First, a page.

Brian Walton (29): I am a bit surprised that I ended up being the one to give Seferina his poorest ranking, because I really like the second baseman. I think he could be one of the stealthiest prospects in the entire Cardinals system.
Though he was passed over for the Midwest League All-Star Game, that perception changed by the end of the season. As voted upon by managers, Seferina stood alone as the top second baseman in the 16-team Class-A league with his berth on the Post-Season All-Star Team.
During instructional league this fall, the native of Curacao summarized his 2015.
“It was really a roller coaster year for me,” Seferina said. “The first two months were bad (.237 batting average through May). Then I focused. I talked to Jobel (Peoria hitting coach Jobel Jimenez) and he helped me a lot. I had a great year (.318 from June 1 on).”
I asked Seferina about his stolen bases. While his total was fourth-highest in the system, his success rate of 58 percent leaves a lot to be desired and must be improved for him to fit in the upper level of batter orders ahead.
“I wasn’t working on a lot on my speed stuff during the off-season as I thought it would be fine,” he said. “But I got through this year and saw that I need to work on stolen bases. It is my job.”
When the left-handed hitter puts the ball in play, good things happen. While his BABIP looks high at .367, it is actually down from his .383 mark as a rookie in 2014.
Before I close, I want to come back to a point made earlier. Of all the players in the entire Cardinals system in 2015, this second baseman not only legged out the most triples, but also knocked the second-most doubles, only behind a hitter who is now a major league starter. Think about that.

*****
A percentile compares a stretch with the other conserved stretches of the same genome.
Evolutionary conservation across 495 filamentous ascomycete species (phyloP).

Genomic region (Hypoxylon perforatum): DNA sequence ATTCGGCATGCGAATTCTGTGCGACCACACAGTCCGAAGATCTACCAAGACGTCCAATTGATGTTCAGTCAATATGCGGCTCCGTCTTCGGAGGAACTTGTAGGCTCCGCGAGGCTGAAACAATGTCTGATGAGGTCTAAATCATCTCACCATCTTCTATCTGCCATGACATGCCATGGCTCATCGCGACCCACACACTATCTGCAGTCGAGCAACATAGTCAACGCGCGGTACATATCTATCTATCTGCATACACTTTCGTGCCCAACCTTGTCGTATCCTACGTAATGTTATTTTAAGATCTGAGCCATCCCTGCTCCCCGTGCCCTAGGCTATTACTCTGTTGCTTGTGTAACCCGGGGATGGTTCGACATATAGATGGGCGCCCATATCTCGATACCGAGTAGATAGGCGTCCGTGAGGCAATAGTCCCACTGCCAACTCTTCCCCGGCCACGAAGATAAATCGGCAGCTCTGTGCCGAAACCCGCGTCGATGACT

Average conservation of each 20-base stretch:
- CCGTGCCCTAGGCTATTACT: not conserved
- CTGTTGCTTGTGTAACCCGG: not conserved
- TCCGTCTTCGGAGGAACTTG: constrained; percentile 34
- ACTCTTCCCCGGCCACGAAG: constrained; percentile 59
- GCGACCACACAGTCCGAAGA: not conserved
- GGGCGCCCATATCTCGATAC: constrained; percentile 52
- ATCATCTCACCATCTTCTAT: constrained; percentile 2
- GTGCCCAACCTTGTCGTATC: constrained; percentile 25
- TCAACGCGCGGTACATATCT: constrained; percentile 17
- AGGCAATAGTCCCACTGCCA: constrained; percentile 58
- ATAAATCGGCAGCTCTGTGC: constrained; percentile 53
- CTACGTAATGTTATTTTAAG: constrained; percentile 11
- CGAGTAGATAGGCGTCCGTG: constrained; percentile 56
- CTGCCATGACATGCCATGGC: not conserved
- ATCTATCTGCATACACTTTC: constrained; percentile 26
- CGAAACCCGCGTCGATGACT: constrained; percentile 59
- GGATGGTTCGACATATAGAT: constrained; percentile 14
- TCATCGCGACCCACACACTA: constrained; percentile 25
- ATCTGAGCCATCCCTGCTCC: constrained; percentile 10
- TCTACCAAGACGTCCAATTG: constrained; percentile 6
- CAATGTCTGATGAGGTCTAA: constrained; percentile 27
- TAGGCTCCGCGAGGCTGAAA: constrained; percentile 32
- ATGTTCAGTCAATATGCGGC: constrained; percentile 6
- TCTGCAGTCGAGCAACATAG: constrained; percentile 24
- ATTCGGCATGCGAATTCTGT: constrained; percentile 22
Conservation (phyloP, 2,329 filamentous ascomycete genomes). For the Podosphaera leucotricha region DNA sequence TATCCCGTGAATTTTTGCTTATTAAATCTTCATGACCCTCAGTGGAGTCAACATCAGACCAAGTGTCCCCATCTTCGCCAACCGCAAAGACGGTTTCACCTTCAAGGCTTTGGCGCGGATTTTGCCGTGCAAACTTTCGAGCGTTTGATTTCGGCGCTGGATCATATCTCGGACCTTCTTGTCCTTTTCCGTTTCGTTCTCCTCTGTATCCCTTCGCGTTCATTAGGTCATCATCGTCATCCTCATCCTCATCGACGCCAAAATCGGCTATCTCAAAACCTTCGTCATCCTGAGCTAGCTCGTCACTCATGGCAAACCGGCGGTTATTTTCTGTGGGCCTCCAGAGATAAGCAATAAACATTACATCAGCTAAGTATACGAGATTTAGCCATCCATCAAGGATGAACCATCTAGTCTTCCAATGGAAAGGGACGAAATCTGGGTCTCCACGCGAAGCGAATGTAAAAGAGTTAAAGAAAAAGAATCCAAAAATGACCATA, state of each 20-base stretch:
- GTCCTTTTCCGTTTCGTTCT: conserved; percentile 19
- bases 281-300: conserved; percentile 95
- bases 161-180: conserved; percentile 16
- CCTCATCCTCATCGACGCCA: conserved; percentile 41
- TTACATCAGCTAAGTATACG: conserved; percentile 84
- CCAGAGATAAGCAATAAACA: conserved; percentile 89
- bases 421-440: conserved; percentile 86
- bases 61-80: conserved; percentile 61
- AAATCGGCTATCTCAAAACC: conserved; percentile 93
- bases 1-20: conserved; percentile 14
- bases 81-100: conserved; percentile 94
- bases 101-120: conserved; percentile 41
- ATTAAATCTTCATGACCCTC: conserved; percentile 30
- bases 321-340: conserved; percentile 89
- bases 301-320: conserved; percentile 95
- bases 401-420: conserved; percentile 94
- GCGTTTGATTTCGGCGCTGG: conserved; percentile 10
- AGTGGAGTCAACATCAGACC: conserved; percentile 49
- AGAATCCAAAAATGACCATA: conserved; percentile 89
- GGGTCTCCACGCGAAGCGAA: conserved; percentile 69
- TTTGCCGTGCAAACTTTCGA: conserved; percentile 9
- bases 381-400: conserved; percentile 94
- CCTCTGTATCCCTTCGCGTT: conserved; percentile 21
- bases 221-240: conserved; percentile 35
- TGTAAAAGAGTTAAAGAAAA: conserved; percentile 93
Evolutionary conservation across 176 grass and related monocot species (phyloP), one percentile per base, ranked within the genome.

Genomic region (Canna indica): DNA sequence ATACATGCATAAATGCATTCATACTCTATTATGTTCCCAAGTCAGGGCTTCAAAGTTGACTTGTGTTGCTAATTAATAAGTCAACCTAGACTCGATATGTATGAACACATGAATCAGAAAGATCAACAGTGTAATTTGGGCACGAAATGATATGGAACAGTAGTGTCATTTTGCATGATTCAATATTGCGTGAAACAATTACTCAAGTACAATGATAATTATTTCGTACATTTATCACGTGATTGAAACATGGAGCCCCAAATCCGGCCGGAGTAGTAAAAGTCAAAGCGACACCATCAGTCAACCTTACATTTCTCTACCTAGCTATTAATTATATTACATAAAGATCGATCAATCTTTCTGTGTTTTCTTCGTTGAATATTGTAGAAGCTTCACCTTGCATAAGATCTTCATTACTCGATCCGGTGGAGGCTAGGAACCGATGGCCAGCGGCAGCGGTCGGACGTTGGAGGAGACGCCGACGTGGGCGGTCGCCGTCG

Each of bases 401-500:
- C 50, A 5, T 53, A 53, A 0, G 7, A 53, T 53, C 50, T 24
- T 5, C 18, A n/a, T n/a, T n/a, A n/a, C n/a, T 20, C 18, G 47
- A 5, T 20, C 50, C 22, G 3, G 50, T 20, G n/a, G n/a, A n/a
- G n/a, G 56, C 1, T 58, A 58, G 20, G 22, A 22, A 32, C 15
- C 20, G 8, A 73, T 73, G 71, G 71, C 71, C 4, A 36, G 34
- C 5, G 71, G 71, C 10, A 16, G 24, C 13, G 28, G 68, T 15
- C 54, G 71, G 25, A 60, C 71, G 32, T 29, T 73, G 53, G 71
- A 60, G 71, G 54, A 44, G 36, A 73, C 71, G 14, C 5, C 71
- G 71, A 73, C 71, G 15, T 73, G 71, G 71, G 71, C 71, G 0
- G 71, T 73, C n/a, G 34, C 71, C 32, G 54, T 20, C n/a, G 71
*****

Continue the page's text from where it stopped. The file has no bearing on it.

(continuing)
Seferina may not have worked extensively on his baserunning last winter, but he definitely made extra-base hitting a priority.
“Last off-season, I was hitting with my hitting coach down in Miami,” Seferina said. “I told him that I wanted to hit more extra-base hits, have more gap power. We worked hard on it and I took it to the season this year. I felt very good about it and I saw a difference.”
If Seferina was a six-footer, my guess is that scouts would be slobbering all over his potential to lengthen all those gappers as he fully matures physically. Seferina logged these accomplishments in full-season ball at the age of 21, the same age at which Wong played in the Midwest League.
As his journey toward St. Louis continued, Wong never once placed in the top 10 in the system in doubles. His best year for three-base hits was eight in 2013, compared to Seferina’s 12 in 2015.
I am not saying Seferina will become Wong one day, as three more difficult levels of play remain ahead. However, if he continues to progress as he did in 2015, it is clearly not out of the question.
Our 2016 top 40 series continues: To see the entire list of top Cardinals prospects and remaining article schedule, click here. This includes the top 40 countdown and nine in-depth, follow-up articles. Most of the latter are exclusively for members of The Cardinal Nation.